The effect of geography, cultivation and harvest technique on the umckalin concentration and growth of pelargonium sidoides (Geraniaceae)
Abstract (Summary)Pelargonium sidoides DC. (Geraniaceae) root extracts are used in the Eastern Cape Province of South Africa as a traditional medicine for the treatment of respiratory tract and gastro-intestinal infections. Ethanolic extracts are used globally as herbal treatments for bronchitis, asthma and as an immune system booster. Despite documented exploitation of wild populations by illegal harvesters, this species has not been awarded a protected status. The high level of harvest in the years preceding this study prompted this investigation of the prospects for sustainable root harvest through wild harvest and greenhouse cultivation. A novel method was developed for the purification of umckalin, a bioactive constituent in root extracts, such that the root umckalin concentrations of wild and cultivated plants could be quantified by HPLC. As part of the cultivation experiments, the concentration of umckalin in roots was measured for plants across part of the species’ distribution range in the Eastern Cape Province. This survey revealed that root umckalin concentrations were inversely related to the average annual rainfall of the collection site (r² = 0.94, p = 0.007) and directly related to soil pH (r² = 0.97, p = 0.002). Thus, the possibility of inducing high umckalin concentrations in greenhouse-cultivated plants was investigated by subjecting plants to rapid and prolonged water stress treatments. Two leaf applied hormone treatments (cytokinin and gibberellin) and a root competition treatment with a fast growing annual (Conyza albida) were also investigated based on the potential function of umckalin in P. sidoides plants. These five treatments did not significantly affect root umckalin concentrations compared to well-watered controls. The results of further experiments suggested that umckalin production may have been influenced by the geographical origin and genetics of plants rather than environmental variation. Following wild harvest experiments, the regrowth of replanted shoots from which a standard proportion of the root was harvested showed that water availability affected shoot survival but not root regrowth rate. Regrowth rates were low, questioning the viability of wild harvest. In contrast, greenhouse cultivated plants showed ca. six times greater growth rates, supporting the cultivation of roots to supply future market demand.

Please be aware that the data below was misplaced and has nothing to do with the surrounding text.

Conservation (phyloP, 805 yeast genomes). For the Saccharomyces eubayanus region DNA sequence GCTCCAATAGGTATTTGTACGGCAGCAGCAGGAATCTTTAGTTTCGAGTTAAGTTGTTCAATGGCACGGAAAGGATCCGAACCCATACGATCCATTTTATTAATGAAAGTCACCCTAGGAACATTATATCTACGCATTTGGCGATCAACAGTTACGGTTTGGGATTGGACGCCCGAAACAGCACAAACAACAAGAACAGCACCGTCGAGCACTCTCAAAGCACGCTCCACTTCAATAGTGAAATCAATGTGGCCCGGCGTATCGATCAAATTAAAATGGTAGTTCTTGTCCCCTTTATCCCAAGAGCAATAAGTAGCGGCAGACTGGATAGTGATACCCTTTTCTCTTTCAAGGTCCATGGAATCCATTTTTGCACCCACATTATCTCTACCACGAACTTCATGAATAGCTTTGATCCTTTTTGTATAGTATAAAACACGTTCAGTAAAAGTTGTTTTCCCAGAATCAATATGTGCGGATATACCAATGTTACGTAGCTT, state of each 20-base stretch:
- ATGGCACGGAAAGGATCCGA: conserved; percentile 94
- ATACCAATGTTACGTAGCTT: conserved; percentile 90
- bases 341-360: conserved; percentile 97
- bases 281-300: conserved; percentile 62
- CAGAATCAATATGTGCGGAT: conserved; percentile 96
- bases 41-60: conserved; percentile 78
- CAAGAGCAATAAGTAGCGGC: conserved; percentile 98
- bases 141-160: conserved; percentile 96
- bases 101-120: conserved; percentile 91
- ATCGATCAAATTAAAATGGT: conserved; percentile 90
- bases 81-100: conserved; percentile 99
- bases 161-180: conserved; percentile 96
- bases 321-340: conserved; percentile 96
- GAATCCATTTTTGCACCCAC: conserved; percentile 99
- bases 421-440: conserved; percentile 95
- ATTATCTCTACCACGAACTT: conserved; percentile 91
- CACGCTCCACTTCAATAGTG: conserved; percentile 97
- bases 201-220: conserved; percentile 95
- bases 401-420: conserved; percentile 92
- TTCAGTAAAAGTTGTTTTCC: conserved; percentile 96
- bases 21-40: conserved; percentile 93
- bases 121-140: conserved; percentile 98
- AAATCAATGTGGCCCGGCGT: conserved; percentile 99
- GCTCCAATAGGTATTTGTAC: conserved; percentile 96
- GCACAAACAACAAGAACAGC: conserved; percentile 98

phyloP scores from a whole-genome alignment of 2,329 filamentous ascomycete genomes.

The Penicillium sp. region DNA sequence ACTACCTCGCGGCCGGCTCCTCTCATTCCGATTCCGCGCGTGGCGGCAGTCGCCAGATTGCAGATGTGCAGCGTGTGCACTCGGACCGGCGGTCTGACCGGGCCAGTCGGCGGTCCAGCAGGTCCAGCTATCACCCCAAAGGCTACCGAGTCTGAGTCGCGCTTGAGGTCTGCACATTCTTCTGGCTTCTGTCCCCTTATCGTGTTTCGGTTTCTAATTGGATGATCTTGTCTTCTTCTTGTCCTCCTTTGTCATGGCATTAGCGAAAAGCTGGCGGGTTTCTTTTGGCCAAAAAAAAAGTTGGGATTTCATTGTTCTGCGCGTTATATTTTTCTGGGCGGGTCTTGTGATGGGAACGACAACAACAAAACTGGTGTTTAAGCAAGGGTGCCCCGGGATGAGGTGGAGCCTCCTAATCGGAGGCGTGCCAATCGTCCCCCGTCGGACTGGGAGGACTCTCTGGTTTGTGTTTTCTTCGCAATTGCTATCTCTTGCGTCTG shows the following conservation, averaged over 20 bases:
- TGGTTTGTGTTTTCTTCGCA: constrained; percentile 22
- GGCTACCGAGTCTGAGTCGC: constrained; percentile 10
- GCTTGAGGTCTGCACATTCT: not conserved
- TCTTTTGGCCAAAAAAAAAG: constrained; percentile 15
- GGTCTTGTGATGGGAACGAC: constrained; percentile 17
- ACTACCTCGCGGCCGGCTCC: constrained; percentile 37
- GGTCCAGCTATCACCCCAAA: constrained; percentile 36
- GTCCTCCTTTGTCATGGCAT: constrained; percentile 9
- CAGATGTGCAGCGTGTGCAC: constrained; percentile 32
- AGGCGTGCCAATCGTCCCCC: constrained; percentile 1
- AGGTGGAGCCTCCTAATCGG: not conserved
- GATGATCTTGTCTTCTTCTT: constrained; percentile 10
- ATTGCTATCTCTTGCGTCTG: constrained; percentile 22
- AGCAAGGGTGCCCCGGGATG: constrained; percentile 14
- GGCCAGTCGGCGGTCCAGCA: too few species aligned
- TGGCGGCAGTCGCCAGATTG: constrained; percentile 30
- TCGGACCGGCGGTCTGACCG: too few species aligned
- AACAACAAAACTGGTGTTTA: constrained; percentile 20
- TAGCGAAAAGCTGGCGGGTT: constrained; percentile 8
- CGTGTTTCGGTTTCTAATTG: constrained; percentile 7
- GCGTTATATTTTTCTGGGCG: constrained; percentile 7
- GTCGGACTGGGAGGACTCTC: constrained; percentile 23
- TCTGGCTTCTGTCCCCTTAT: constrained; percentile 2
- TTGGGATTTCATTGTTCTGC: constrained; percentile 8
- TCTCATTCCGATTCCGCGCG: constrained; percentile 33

School Location:South Africa
Source Type:Master's Thesis
Date of Publication:01/01/2007